sediments, benthonic flora and fauna). A gradient of Cd concentration in water has been observed along the Adriatic Sea (Tankere and Statham, 1996), with minimum levels of 0.05 nM in the south, intermediate concentrations (0.06– 0.08 nM) in the central part of the basin, and about 0.15 nM Cd in the north. In particular, the marine environment close to the Po Delta and the Goro Bay is noted for its high content of heavy metals (Tankere et al., 2000), and concentrations as high as 3.3 Ag/l in water have been measured in this area (Fagioli et al., 1994). A progressive south–northward increase of Ni concentration has been found, with about 4 nM Ni in the southern Adriatic, 6 nM around the Yabuka Pit (Central Adriatic Sea), up to 30 nM in the northern part of the basin (Tankere and Statham, 1996). Ni levels as high as 170 nM have been measured in water from the Goro Bay (Fagioli et al., 1994). Similar trends have been recognized in surface sediments (Dinelli et al., 1996). Algae accumulate heavy metals readily from seawater, therefore reflecting the environmental features. Studies recently carried out in the Goro lagoon on Ulva laetevirens and Gracilaria verrucosa have shown high bioaccumulation of Cd Cu and Zn, in parallel with high levels of the same metals in the sediments (Roncarati, 2003). Several natural processes contribute to the high levels of heavy metals recognized in the north Adriatic Sea environment as well; among them, riverine inputs and remobilization from sediments play a pivotal role (Tankere

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Fig. 3. Relationship between heavy metal concentration in different tissues and the size classification of C. caretta, evaluated by minimum straight-line carapace length (MSCL). Each point corresponds to one individual analysed in triplicate. *Statistically significant correlation, Pb0.05.

et al., 2000). North Adriatic Sea is the final acceptor of a wide fluvial system composed of the Po River, its tributaries, and a series of secondary rivers flowing from the Italian border. Mass balance assessments demonstrated that metals supplied through north Italian rivers accounts for 3.2% (Mn), 2.8% (Fe), 9.8% (Zn), 12.6% (Cu) and 13.5%

(Ni) of the whole metal load of the north Adriatic Sea (Tankere et al., 2000). A geochemical characterization of the sedimentary yield for these rivers (Dinelli and Lucchini, 1999) has recently indicated high content of heavy metals in those rivers draining the western and the southern Alps, and the Ligurian–Emilian section of the northern Apennines.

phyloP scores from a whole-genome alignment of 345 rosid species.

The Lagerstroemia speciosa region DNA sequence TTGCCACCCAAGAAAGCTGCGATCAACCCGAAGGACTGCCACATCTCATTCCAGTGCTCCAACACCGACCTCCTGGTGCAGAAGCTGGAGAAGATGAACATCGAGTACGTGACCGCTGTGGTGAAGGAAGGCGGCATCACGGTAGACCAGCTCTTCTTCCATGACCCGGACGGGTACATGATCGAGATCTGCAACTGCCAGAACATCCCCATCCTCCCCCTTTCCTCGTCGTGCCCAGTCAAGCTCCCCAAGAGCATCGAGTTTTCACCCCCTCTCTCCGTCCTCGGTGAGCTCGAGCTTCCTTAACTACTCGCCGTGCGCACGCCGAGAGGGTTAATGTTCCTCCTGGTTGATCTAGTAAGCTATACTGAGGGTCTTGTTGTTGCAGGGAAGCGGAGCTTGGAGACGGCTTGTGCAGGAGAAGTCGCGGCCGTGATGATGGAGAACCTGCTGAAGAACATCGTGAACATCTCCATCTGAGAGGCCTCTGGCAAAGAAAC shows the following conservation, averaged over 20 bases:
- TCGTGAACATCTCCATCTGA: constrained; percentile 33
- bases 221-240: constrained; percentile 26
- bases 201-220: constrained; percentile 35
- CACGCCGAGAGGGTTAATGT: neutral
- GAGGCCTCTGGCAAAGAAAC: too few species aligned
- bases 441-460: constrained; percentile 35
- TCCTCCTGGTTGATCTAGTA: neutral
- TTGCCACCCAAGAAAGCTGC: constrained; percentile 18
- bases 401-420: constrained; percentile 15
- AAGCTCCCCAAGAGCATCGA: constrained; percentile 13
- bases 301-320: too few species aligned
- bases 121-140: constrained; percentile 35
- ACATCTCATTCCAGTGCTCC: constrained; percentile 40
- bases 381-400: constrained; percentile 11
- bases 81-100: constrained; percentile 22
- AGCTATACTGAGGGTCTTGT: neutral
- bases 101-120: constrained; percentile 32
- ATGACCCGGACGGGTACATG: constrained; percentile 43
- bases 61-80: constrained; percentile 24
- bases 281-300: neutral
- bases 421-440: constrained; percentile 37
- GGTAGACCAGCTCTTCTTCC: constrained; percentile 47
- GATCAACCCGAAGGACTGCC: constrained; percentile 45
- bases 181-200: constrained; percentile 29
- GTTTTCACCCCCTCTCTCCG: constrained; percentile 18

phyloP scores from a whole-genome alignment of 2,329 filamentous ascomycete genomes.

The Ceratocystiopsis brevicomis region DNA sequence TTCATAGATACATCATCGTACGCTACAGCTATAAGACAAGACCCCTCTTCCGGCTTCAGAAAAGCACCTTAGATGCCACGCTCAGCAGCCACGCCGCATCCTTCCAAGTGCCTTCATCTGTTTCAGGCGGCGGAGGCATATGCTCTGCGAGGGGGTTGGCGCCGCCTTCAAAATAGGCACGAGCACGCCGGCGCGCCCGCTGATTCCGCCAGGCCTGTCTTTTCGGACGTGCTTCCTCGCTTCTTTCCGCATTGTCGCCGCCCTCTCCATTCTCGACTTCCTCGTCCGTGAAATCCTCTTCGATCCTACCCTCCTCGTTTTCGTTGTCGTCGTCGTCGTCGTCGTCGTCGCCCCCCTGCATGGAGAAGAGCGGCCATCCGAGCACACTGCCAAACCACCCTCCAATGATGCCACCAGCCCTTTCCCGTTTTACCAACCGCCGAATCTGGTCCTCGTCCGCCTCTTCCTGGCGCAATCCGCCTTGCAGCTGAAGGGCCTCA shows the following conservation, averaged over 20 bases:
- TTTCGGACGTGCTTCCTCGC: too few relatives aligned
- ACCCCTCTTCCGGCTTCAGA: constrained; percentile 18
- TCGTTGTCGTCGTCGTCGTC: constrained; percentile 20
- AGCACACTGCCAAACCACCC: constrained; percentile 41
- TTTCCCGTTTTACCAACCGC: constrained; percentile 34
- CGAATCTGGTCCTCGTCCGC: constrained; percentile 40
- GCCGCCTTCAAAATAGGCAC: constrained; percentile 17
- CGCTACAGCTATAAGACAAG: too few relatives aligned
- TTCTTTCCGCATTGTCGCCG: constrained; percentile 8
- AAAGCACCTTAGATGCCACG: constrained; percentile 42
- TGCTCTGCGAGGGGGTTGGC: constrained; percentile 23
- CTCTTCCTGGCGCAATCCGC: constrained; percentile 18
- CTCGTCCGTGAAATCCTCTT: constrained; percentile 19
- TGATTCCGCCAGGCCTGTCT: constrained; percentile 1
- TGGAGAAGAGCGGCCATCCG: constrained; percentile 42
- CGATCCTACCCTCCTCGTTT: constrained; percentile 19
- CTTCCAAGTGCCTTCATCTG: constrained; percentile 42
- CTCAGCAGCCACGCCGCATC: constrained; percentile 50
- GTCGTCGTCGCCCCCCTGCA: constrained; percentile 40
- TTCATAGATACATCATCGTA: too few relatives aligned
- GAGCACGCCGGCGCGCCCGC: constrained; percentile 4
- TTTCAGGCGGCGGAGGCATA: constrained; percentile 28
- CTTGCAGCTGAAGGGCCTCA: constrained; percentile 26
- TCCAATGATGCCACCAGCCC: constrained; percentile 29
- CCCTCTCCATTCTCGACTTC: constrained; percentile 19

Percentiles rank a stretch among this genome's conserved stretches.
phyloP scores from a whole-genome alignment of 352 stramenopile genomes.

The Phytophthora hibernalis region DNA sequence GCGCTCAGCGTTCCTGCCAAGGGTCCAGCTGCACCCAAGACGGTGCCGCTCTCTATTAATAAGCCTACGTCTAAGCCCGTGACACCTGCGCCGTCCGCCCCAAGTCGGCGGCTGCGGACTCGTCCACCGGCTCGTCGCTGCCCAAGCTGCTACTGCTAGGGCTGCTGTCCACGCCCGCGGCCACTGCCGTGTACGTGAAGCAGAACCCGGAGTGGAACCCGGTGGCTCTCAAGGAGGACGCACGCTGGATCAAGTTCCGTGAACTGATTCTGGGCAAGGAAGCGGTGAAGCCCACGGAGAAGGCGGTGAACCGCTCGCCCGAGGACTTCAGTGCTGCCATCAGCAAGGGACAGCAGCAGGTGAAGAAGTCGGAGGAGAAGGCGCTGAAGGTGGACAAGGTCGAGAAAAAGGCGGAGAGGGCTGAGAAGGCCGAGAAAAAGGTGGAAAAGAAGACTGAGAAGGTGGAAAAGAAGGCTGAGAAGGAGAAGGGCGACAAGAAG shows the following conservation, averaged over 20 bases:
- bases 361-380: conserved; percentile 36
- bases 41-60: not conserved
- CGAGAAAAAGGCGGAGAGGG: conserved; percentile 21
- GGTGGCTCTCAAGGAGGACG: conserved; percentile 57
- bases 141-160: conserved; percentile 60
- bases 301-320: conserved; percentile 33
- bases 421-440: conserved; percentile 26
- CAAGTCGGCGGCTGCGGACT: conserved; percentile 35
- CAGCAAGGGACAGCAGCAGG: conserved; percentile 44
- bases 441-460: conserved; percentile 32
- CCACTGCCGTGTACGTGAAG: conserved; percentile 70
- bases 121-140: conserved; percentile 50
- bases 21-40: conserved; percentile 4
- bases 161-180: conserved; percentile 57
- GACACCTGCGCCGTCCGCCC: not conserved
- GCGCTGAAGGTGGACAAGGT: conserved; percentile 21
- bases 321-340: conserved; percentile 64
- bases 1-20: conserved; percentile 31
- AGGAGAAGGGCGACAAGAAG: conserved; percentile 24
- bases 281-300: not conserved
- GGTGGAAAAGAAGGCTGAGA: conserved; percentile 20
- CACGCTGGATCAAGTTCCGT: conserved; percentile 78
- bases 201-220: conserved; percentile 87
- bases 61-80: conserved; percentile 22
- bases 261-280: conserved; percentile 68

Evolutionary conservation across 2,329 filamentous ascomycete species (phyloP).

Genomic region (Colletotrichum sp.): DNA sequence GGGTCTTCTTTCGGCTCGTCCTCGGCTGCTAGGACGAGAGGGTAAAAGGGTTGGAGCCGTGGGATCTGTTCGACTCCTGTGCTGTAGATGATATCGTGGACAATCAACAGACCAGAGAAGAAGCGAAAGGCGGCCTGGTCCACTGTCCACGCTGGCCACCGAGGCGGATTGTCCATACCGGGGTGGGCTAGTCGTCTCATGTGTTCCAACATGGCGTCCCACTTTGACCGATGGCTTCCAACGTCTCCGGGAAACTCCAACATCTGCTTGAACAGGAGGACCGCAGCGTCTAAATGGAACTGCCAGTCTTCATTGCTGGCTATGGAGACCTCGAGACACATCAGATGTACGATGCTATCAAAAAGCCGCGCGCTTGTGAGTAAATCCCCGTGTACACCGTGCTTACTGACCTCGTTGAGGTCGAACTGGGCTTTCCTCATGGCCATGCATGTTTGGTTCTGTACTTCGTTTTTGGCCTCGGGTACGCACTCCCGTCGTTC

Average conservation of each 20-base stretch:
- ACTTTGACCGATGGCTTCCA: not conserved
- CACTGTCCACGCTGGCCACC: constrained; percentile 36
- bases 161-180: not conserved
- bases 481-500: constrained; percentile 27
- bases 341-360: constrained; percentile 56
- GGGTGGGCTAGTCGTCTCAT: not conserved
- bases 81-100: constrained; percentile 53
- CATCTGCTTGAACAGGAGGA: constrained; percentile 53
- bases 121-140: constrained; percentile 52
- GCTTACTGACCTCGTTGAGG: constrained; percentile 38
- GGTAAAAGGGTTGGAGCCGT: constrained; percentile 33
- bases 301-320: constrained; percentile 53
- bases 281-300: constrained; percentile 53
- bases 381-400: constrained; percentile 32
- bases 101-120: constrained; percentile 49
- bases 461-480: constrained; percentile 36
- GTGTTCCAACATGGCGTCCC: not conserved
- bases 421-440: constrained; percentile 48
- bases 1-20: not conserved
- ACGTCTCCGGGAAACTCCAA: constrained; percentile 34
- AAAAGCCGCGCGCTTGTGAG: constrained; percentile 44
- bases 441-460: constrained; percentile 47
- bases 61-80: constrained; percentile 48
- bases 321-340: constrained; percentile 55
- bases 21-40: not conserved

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The presence of ultramafic lithological formations in these areas represents an important source of metals, such as Cr, Cu, Ni, released through weathering processes. Dinelli and Lucchini (1999) underlined that this ultramafic contribution to the sediment chemistry is particularly relevant for the Po River, with concentrations of Ni, Cu and Zn several times higher with respect to other rivers. The north Adriatic Sea also has a peculiar sedimentary environment. Sedimentary rates are very high compared with those of the middle Adriatic (5.3 vs. 1 kg m 2 year 1), and almost 97% Mn, 98% Fe, 93% Zn, 90% Cu and 88% Ni of the sedimentation flux is remobilized and diffused across the water column (Tankere et al., 2000). Direct measurements showed that such bbenthic fluxesQ are generated by the anoxic conditions commonly occurring at the water– sediment interface in late summer, when the surface circulation in this area is rather slow, and strong vertical temperature and salinity gradients produce a pronounced horizontal stratification of the water column (Zavatarelli et al., 1998). Several authors suggested that the main route of metal accumulation in sea turtles is the diet (Anan et al., 2001; Caurant et al., 1999), and, being at the top of its food web, C. caretta could be exposed to high levels of heavy metals resulting from bioamplification processes across the trophic chain. Bivalves could be a relevant source of metals, because they are at the base of the loggerhead diet (Bjorndarl, 1997), and they have the capacity to accumulate metals up to high body concentrations, particularly in contaminated environments. In fact, significant amounts of Ni, Cd and Zn have been found in bivalves collected in Goro Bay (Fagioli et al., 1994; Perdicaro et al., 1997), in agreement with the observed environmental background values.

4. Conclusions The present study supports a previous hypothesis that the Adriatic Sea is on the migratory routes of C. caretta. In particular, the rescue of both large and small size individuals along the north Adriatic coasts suggests that the basin provides suitable environments for both adult and sub-adult foraging, and also for development of younger individuals. Lung, muscle and fat of C. caretta inhabiting the northwestern Adriatic Sea showed significantly higher concentrations of Ni, Mn, Cd and Cu than turtles form other areas (Storelli et al., 1998; Caurant et al., 1999; Godley et al., 1998, 1999; Sakai et al., 1995, 2000b). The same is true for liver, although limited to Mn and Ni. At present, we cannot state whether such high values may have detrimental effects on loggerhead turtles health; nevertheless, we hypothesize that they are related to the peculiar environmental and ecological features of the northwestern Adriatic Sea, which is used by Mediterranean C. caretta populations as feeding grounds (Dodd, 1988; Argano et al.,

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1992). In agreement with previous reports (Stoneburner et al., 1980; Bowen et al., 1994, Nagle et al., 2001), we therefore suggest that specific heavy metals could be used as benvironmentally acquired markersQ to investigate the feeding area frequented by the sea turtles and also as indicators of the animal–environment interaction.